Elijah Moore, WR, New York Jets

It's true that he showed some deficiencies on film like many rookies do, but Moore has abilities and talent that jump off the screen and are hard to ignore. He ranks among the top players in the league when it comes to short-area quickness. Prior to his season-ending injury, we saw glimpses of Moore's potential. Over Weeks 11-13, he averaged 10.3 targets, 6.0 receptions and 88.0 receiving yards per game. Over the same period, Moore accumulated 352 air yards. He's a great value at his current ADP and shouldn't be overlooked. -- Eric Moody

Kyle Pitts, TE, Atlanta Falcons

Pitts was quickly thrust into the Falcons' lead pass-catcher role, as the offense operated without Calvin Ridley for most of the season. Not only did Pitts lead the team in targets with 110, he led all TEs with 10.8 air yards per target, showcasing his game-breaking, vertical-threat ability. I'm intrigued about Pitts' sophomore season for a few reasons. What will his TD regression look like after just one trip to the end zone in his rookie season? How will the addition of Drake London affect that almost inevitable positive regression? Similarly, how will new QB Marcus Mariota look to use him, especially when the Falcons are near the goal line this season? Regardless, after finishing as TE7 last season, Pitts is the consensus TE3 heading into 2022 and is well worth the fifth-round investment in 10-team drafts. -- Daniel Dopp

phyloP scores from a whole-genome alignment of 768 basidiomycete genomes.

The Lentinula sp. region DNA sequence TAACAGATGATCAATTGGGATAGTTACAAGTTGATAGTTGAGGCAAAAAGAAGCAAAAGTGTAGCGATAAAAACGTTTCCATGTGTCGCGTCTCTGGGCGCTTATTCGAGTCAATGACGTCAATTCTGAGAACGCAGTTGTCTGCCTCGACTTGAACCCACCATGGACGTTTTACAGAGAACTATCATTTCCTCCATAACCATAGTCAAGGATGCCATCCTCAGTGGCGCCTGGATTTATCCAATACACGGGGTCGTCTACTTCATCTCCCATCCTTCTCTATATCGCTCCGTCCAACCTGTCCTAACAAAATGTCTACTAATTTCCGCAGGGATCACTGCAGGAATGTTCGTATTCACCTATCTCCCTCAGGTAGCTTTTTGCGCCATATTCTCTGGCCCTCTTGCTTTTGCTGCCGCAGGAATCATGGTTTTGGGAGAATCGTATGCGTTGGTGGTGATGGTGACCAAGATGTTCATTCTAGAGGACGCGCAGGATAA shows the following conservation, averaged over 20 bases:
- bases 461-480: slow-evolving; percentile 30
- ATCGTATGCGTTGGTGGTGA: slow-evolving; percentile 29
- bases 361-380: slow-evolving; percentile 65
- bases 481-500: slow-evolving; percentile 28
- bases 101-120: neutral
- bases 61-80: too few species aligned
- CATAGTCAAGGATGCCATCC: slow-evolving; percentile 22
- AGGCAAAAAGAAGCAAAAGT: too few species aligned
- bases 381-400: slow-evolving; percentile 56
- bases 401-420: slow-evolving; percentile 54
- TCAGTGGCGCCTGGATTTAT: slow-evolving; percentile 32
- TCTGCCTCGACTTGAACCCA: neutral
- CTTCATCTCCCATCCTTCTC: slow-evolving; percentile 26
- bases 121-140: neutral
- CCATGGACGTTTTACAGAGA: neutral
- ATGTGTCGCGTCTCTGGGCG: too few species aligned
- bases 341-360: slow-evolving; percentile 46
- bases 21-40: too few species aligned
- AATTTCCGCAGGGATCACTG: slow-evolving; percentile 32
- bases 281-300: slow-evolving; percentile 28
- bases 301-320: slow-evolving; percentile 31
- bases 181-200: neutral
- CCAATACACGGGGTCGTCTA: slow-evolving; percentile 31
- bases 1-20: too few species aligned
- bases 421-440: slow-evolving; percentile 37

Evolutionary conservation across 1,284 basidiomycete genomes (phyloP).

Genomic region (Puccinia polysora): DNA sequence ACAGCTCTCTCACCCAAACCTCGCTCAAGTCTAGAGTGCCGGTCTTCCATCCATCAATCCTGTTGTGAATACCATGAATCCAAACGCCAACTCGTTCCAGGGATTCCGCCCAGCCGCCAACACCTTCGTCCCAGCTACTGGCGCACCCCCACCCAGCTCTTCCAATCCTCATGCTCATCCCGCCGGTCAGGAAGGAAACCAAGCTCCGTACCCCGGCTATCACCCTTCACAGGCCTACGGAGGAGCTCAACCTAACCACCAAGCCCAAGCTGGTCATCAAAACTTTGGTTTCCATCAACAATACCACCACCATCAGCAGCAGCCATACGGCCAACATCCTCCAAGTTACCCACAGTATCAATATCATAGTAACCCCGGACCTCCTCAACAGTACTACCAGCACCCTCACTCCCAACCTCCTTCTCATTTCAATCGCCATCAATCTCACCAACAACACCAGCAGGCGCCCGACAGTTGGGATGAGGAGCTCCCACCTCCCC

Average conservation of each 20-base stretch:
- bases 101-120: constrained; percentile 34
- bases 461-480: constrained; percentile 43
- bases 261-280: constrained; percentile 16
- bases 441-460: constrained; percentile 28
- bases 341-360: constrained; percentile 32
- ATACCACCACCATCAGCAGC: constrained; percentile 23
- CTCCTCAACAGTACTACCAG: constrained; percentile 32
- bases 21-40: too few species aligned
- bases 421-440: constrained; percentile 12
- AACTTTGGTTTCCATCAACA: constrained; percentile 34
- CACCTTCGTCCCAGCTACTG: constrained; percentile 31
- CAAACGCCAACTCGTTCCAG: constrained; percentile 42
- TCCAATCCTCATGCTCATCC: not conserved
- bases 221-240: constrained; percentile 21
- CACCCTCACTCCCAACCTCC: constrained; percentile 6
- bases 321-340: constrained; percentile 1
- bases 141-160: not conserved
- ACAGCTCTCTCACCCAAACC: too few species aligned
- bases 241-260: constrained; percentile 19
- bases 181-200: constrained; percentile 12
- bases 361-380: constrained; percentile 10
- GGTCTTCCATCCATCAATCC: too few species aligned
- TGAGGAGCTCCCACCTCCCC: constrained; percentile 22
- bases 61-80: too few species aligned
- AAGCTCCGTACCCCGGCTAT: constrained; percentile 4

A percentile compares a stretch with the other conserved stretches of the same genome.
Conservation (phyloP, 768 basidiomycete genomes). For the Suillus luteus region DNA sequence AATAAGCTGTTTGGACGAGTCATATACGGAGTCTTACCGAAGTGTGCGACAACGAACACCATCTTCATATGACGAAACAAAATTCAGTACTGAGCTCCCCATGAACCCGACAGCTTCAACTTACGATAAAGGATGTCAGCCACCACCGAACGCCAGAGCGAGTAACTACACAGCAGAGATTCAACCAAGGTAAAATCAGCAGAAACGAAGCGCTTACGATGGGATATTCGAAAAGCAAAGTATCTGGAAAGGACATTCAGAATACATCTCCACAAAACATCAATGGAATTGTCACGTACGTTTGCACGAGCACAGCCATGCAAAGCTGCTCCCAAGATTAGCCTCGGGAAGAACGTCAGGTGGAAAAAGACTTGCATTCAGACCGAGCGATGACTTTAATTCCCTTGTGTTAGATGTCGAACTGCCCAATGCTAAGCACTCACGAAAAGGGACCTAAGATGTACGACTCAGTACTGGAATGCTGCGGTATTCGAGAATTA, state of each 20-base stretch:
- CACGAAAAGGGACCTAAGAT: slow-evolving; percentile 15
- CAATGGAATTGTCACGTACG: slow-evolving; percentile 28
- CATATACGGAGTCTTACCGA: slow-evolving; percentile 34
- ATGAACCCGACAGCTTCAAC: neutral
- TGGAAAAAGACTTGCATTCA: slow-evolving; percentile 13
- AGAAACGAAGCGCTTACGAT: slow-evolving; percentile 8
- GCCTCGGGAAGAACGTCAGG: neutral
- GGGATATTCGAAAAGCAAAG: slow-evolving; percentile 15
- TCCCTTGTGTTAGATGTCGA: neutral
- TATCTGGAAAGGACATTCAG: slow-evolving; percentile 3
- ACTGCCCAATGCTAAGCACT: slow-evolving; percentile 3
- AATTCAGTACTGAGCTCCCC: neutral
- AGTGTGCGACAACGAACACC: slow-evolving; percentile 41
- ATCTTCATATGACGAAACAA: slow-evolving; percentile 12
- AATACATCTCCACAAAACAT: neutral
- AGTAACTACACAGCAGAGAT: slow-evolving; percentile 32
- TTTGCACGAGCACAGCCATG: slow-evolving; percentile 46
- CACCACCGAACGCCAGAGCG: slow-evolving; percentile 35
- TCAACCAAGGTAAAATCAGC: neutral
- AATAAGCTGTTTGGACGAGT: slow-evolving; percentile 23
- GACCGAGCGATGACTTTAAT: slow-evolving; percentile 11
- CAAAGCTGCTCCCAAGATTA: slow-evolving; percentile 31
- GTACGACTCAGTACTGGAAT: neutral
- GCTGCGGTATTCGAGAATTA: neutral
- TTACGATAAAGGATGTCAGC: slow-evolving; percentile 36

Amon-Ra St. Brown, WR, Detroit Lions